Mississippi Howard Neo Lyndon Johnson David Beethoven Brown Justice department Charles Evers Plessey Eisenhower Jim crow JIMBO Senate congress Titians Martin king Ferguson
"david beethoven" Discussed on Talk 650 KSTE

Talk 650 KSTE

09:47 min | 2 years ago

"david beethoven" Discussed on Talk 650 KSTE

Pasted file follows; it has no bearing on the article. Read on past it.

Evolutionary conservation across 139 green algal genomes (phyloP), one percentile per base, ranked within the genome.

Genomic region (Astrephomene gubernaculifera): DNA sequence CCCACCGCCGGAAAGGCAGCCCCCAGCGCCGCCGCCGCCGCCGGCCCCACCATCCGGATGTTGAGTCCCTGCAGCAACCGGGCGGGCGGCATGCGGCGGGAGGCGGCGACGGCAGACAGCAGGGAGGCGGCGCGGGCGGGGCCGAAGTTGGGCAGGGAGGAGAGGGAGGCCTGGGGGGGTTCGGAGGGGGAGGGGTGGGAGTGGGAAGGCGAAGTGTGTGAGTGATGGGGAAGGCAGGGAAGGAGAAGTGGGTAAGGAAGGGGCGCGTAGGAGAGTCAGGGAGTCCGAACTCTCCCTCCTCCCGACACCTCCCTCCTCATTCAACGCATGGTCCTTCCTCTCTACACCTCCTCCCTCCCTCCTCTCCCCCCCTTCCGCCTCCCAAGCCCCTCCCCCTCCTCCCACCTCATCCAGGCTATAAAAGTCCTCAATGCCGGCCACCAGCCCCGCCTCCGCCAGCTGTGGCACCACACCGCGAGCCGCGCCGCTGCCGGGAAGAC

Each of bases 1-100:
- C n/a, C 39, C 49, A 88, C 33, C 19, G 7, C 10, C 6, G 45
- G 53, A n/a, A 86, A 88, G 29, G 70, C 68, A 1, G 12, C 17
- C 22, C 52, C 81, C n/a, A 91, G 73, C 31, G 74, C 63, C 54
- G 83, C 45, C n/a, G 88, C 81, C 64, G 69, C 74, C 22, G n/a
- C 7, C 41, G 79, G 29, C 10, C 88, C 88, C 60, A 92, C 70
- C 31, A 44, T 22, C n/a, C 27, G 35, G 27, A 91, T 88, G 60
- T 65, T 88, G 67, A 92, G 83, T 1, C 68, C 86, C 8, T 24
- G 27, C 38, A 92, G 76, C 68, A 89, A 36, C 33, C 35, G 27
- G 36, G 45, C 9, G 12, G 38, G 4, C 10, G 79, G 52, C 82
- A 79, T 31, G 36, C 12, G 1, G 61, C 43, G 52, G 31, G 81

"Says tonight we're going to be talking about the Justice department reopening an inquiry into the murder of Emmett till that investigation to be, discussed with us tonight by David Beethoven research fellow at. The independent institute a professor of history, at the university. Of Alabama Tuscaloosa Biko author of TRM. Howard doctor entrepreneur and civil rights pioneer good evening Mr. Beethoven's good evening Tell US F for those who, are not the imminently familiar. I, think most of us can remember the name of immaterial and ahead to do with a terrible racial, injustice and frankly that's probably about as far as most of us get in terms. Of of. Just exactly what the name implies well it's a long story so I'll. Give you the bare bones, version, Emmett till was a fourteen year, old, boy from Chicago, this, was, in, one thousand. Nine hundred fifty five and every. Summer or so he would come to Mississippi to, visit his great uncle who lived you know on a, cotton plantation and was picking cotton and he help them out was hard work but he came every year well one year he he came and, tell on a bunch of friends went to a store, crossroads store and there was a, beautiful, white woman behind. The counter and we don't know exactly What happened but I think the. Friends sorta dared him to, go in there and and talk tour we don't know what he said it wasn't. Anything you know might have been something as simple as he you know he ended money tour directly rather than. Put it, you know put it on the counter who knows exactly what happened some people say that he gave a wolf. Whistle, when he left but, yeah well he he he left well word. Got around someone passed the message to the husband of. This woman behind the counter he he was offended by it he went by. To his brother who was a real tough mean character and said, you know what do I do and his brothers said, you got to get revenge and so they, kidnapped till the middle of. The, night and he did not satisfy them they you know they were going to beat him up maybe, and but he didn't satisfy them so they took them, around they beat him severely And then, eventually they, killed him they dumped him. In the Tallahassee river but. Just through some fate basically there was it snagged on a buying. Underneath he. Was, tied, to, a cotton. Gin, old cotton gin. Big big things are hopeless to conceal their crime to get them into. The, bottom of the river but. It snagged like I said a fisherman sought the body was horribly horribly disfigured the, two brothers, admitted that they take? Until they claim they, let him go but they, were charged with murder put on trial and acquitted in less than an hour and the. Jury, joked member, of the jury joke that we would have taken we wouldn't have taken that. Long we had gone out, to get some pop So that's the. Rougher you know the story but. There's a lot more to it than that Of course there's a reason why it. Isn't in the immediate familiarity with most Americans. In that it took place sixty three years, ago this was nineteen fifty-five that this took place Yes correct It was and it was on the eve of the civil. Rights, movement well they're always been civil rights movement was on the eve. Of movement we associate with Martin Luther King and played a big role. In spurring. That, movement In. In any event certainly a lot of. Time has passed on not even sure how many of the defendants are still alive The only. One that I know of and there were it was a conspiracy there were more than two people involved that has been, shown the, only possible person to charge. That I know of is the wife that, pretty lady that was behind the counter Juanita Juanita Bryant Donham Who was in her eighties I frankly don't think, that, will, happen But that is the only person. That could possibly, be charged, at this point is still, alive involved will they say of course the Justice delayed is Justice deferred this particular case while I was really find. It a of academic interest to find out what actually took place I'm not sure what the purpose of this particular investigation is given as you say that the wheels. Of, Justice apparently don't have a lot of targets to turn. Toward well I had a little bit of, an idea on that she was, interviewed by, story named, Timothy Tyson who did extensive interviews with her and. Actually you know had some interesting things to say. About black friends she had added a child and things like that but one of the things she said to him was sort, of admitted that she was. Knew about the crime and so, forth had some involvement in it but then when that. Was they've they've looked at that now And. It is historian has hours of interview with her. On tape and he did get that part on tape so just his word so I just don't see her being prosecuted because. It you know if she, did say he didn't get it, and he you know he You know and he needs evidence the, FBI needs evidence but I think that's why the case was reopened, because of, that All. Right one eight six, six five o. jimbo's our number one. Eight six six five zero five four six two six it it did of course staggered the the nation. At the time if you were around at that time you may recall that the the boy had an open coffin funeral I think that was, at the insistence of. The mother if I'm not mistaken to to let, the world see what they did to my boy something of. That nature and although the the the photographs got widespread publication but they're they're out there and they got pretty. Grim complicated they got a, lot of play in the black oppress on, the cover of, jet magazine and the Chicago defender so people like, Mohammed Ali, if you're a young person at that time. You good chance you saw those photos and it at a big Impact, I have, seen the photos they they're pretty gruesome okay I. Mean there's no no no getting around that fact and the the open cashier was probably something that was was. Worth doing not just to, quote for the shock value as much I, guess as to, to make manifest what had actually happened to immaterial Now. The. Justice department, has not, commented, on. All of this but, it appears that the government chose to devote new attention to the case after the central with us as you mentioned Carolyn Bryant, Donham recanted, part of her account of what actually happened at that time Again I think the facts at the time pretty much spoke for themselves when when the the person the jury said that we wouldn't have taken a whole hour to. Acquit we had gone out for a soda. Pop so, again I'm not exactly sure quite what Is I guess to be to be accomplished here baby I grant we should not forget part, of our our terrible, past but there are a whole. Lot of of lynchings cross burnings in the like taking place these days. Mississippi the the state in which this happened today has the the highest number of elected officials. Of color in the, entire country not just per capita but the the the highest number so perhaps this might have had greater importance that had been brought. Forward let's say in, nineteen sixty, five or nineteen seventy five than in. Two. Thousand eighteen nineteen fifty-five when people I, Howard you know written. About and others were pointing out that the evidence was that there. Were more than two people involved and so forth and I think they're you know that was the. Time to do it now I will say. This several, years ago the FBI did we The investigation uncovered a. Lot of material and, we have a pretty good idea what happened pretty good idea who was involved so that is been incredibly useful now that we have. A bigger picture of, what actually, happened there and the cover up the. Did. Occur at the time the sheriff local, law enforcement and others Yeah Eight six six five o. JIMBO our number one eight six six five zero five four, six, two. Six we're talking with David. Beethoven he's a research fellow at the independent, institute a professor of history of the university of Alabama. Tuscaloosa the is the co author of the book TRM Howard Dr entrepeneurship and the civil rights pioneer and we'll come back and talk some more of the show in just a. Moment the national debt is now over twenty trillion. Dollars what happens next rising inflation drops in the dollar's. Value some experts say and other crashes. Coming you can fight this not with stocks.